5. Single Arm Plank

As an athlete, your shoulder joints likely endure a lot of stress. They help you perform heavy lifting, throwing, and any other explosive arm movement.

Your shoulders rely on the surrounding muscles, ligaments, and tendons for support. If these are not strong, you are putting yourself at risk of becoming injured.

The more stability you have around your shoulder blades, the better your shoulder muscles can work.

From a regular plank position, slowly extend your left arm straight out in front of you. Make sure that you maintain a flat back–even though you may feel the urge to allow your hips to tilt.

Hold this pose for 30 seconds before repeating the move with your right arm.

This plank variation will strengthen your shoulder blades, which is an important factor in a lot of different activities such as lifting, rowing, and swimming.

The single arm plank will help you protect your shoulders and build your strength.

Do this plank variation 2-3 times each week while you’re warming up for your regular exercise.

6. Knee to Elbow Plank

From your standard plank position, slowly lift your left knee under your body toward your right elbow.

Bring your knee as close to your elbow as you can without dropping your left shoulder and hip–try to maintain a straight line with your body. Repeat this same movement on the other side.

This plank variation is an effective way to exercise your core muscles, especially your obliques.

Make sure to use your abdominal muscles to draw your knee toward your elbow and to return your leg back to its original position.

Exhale while you are bringing your knee in contract your abs as deep as possible.

Do 3 sets of 10-15 reps.

7. Reverse Plank With Hip Lift

This exercise is a variation of the reverse plank that will give the muscles in your arms more of a challenge.

Sit down with your legs straight in front of you and your hands flat on the floor, just as you would for the reverse plank.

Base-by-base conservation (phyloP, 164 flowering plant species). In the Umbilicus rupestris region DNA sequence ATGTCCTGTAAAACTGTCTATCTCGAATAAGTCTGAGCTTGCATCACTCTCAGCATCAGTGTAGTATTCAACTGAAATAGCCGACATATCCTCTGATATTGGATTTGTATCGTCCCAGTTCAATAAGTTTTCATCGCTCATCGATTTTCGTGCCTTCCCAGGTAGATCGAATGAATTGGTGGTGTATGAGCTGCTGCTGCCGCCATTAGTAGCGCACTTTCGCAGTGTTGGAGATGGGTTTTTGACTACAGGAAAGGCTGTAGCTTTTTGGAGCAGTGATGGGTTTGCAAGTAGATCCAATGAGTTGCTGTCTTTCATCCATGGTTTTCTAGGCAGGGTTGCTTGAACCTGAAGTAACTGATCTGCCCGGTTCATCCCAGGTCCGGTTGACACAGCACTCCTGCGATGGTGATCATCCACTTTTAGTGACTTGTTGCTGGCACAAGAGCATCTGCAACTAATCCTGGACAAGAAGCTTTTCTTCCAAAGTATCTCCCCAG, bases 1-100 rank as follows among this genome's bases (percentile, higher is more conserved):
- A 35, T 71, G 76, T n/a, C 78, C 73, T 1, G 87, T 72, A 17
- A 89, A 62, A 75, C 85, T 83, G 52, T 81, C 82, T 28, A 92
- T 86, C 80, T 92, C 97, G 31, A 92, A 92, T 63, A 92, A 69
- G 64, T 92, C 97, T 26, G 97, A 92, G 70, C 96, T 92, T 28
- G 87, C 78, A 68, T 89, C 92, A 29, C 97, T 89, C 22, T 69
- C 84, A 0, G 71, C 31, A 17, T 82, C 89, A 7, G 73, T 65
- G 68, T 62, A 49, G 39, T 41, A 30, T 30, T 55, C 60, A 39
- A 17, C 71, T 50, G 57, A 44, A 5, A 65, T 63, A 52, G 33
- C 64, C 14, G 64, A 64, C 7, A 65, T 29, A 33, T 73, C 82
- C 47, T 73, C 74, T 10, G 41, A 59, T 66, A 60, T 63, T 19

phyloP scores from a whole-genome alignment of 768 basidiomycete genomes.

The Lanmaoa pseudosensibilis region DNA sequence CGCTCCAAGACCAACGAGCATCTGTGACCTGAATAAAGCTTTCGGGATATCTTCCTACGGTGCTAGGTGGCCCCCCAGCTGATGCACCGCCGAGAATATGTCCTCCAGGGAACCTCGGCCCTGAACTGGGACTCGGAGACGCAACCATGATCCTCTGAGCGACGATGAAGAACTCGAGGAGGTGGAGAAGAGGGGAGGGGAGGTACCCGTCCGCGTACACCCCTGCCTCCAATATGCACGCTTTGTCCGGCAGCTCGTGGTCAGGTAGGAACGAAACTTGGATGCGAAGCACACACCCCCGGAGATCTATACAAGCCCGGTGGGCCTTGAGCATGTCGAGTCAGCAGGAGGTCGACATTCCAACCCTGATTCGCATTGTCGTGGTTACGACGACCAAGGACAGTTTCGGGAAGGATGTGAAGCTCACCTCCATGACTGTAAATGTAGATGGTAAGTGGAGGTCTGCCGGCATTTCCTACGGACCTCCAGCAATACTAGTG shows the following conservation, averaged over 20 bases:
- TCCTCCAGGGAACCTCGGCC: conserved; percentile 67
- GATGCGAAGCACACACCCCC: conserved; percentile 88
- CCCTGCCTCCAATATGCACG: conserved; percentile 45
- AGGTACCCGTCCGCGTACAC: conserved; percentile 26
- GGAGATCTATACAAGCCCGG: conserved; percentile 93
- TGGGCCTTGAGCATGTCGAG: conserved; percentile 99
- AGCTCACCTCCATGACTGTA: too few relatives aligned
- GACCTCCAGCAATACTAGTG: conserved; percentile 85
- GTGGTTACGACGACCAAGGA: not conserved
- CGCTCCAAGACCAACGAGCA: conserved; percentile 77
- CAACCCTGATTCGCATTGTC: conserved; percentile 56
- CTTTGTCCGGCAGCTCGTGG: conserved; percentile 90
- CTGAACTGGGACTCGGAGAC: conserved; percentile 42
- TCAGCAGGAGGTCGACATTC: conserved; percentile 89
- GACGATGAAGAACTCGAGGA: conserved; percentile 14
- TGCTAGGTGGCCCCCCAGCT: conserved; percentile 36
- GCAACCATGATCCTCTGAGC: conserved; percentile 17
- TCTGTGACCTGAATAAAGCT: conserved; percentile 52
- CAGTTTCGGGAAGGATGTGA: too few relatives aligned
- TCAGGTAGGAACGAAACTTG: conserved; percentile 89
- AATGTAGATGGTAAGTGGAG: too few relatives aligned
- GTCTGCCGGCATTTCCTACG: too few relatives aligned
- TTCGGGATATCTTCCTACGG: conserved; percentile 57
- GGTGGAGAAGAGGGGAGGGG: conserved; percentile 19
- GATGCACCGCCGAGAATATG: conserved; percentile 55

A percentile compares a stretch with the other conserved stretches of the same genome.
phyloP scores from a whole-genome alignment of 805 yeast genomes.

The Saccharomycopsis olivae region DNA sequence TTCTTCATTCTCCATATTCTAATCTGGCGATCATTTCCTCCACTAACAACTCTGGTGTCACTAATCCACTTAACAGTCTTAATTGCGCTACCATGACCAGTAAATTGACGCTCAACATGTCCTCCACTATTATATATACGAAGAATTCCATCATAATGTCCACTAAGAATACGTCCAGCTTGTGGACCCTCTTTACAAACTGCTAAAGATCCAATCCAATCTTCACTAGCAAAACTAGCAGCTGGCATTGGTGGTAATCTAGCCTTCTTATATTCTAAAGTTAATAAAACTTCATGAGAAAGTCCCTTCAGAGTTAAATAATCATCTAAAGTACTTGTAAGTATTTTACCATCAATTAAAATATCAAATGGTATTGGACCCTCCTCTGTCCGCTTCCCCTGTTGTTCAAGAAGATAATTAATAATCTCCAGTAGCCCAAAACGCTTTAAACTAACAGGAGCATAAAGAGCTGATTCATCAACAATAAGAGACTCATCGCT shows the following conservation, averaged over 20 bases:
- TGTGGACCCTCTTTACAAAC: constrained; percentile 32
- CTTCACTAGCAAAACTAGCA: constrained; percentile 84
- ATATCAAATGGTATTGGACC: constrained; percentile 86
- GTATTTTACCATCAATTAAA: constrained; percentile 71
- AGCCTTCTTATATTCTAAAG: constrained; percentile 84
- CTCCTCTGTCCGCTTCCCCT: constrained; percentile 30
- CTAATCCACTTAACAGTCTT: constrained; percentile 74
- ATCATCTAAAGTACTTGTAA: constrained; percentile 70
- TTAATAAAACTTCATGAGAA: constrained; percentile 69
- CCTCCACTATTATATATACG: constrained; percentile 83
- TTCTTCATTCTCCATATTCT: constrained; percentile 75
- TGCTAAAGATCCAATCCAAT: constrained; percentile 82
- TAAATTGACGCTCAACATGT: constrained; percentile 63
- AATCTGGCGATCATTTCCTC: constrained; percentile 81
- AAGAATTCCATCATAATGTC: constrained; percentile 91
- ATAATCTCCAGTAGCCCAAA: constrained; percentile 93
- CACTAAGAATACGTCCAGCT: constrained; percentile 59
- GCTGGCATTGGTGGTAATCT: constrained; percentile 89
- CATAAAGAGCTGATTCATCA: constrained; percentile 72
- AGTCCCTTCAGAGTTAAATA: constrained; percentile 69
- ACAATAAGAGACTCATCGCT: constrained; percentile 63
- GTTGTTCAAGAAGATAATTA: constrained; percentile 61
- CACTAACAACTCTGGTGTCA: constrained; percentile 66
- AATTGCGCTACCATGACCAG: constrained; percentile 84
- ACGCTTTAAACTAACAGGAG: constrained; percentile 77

Elevate your hips as much as you can and hold that pose for about 10 seconds. Then, slowly return your hips toward the ground without actually touching it.

Repeat this move up to 10 times.

This exercise engages your glutes and hamstrings, as well as all of the muscles in your core.

To complete the full core workout, it also engaged your hip abductors and adductors, hip flexors, and your lumbar spine.

This is an ideal exercise to do for rehabilitation if you want to improve your core and spinal stabilization.

8. Plank Jacks

From your normal plank position, jump your feet apart and land softly on the balls of your feet. Then hop back to your original position. That’s one rep.

Keep your back straight and don’t let your hips drop while doing this exercise. Also, make sure to engage your core while you’re doing the jump.

Maintain a steady breathing pattern while doing plank jacks. This is a great exercise to reduce lower back pain and strengthen your core.

Because you can turn this into a cardio workout, you can burn more calories while increasing your endurance and metabolism.

Try to spend a minute and a half doing this exercise.


As long as you incorporate some variety into your planks, not only will you engage more muscles, you will also prevent yourself from getting bored with this exercise.

All of the variations above will help strengthen your core, improve your balance, and help improve your overall wellbeing. Try one or two variations and you will start to feel the difference from your normal, everyday plank.